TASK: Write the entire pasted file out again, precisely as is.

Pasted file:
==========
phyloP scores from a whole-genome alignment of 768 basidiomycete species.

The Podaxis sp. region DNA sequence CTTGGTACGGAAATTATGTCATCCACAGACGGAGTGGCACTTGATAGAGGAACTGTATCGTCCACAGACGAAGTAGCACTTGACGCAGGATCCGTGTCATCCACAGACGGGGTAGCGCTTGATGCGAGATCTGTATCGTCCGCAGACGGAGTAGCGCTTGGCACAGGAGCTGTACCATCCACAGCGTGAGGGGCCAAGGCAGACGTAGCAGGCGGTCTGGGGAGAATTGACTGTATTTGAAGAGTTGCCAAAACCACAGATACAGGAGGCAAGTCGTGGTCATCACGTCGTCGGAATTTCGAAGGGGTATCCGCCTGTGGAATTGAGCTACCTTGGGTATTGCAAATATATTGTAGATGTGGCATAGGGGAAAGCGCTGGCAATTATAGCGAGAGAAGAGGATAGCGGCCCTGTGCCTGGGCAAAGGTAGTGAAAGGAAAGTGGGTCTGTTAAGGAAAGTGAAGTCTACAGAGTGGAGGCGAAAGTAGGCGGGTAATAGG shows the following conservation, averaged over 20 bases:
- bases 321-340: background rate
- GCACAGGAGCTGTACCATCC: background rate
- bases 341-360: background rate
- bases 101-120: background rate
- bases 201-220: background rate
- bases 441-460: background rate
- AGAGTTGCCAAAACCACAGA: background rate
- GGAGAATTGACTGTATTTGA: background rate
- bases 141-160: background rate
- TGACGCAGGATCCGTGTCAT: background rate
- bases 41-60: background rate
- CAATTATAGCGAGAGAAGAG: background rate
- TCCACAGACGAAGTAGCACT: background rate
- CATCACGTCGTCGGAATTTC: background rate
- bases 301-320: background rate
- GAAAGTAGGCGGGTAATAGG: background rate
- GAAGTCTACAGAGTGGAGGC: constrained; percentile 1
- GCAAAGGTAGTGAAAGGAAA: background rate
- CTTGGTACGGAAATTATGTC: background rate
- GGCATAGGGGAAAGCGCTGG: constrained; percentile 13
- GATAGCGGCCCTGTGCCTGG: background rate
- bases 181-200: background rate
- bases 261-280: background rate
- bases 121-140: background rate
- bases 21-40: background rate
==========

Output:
phyloP scores from a whole-genome alignment of 768 basidiomycete species.

The Podaxis sp. region DNA sequence CTTGGTACGGAAATTATGTCATCCACAGACGGAGTGGCACTTGATAGAGGAACTGTATCGTCCACAGACGAAGTAGCACTTGACGCAGGATCCGTGTCATCCACAGACGGGGTAGCGCTTGATGCGAGATCTGTATCGTCCGCAGACGGAGTAGCGCTTGGCACAGGAGCTGTACCATCCACAGCGTGAGGGGCCAAGGCAGACGTAGCAGGCGGTCTGGGGAGAATTGACTGTATTTGAAGAGTTGCCAAAACCACAGATACAGGAGGCAAGTCGTGGTCATCACGTCGTCGGAATTTCGAAGGGGTATCCGCCTGTGGAATTGAGCTACCTTGGGTATTGCAAATATATTGTAGATGTGGCATAGGGGAAAGCGCTGGCAATTATAGCGAGAGAAGAGGATAGCGGCCCTGTGCCTGGGCAAAGGTAGTGAAAGGAAAGTGGGTCTGTTAAGGAAAGTGAAGTCTACAGAGTGGAGGCGAAAGTAGGCGGGTAATAGG shows the following conservation, averaged over 20 bases:
- bases 321-340: background rate
- GCACAGGAGCTGTACCATCC: background rate
- bases 341-360: background rate
- bases 101-120: background rate
- bases 201-220: background rate
- bases 441-460: background rate
- AGAGTTGCCAAAACCACAGA: background rate
- GGAGAATTGACTGTATTTGA: background rate
- bases 141-160: background rate
- TGACGCAGGATCCGTGTCAT: background rate
- bases 41-60: background rate
- CAATTATAGCGAGAGAAGAG: background rate
- TCCACAGACGAAGTAGCACT: background rate
- CATCACGTCGTCGGAATTTC: background rate
- bases 301-320: background rate
- GAAAGTAGGCGGGTAATAGG: background rate
- GAAGTCTACAGAGTGGAGGC: constrained; percentile 1
- GCAAAGGTAGTGAAAGGAAA: background rate
- CTTGGTACGGAAATTATGTC: background rate
- GGCATAGGGGAAAGCGCTGG: constrained; percentile 13
- GATAGCGGCCCTGTGCCTGG: background rate
- bases 181-200: background rate
- bases 261-280: background rate
- bases 121-140: background rate
- bases 21-40: background rate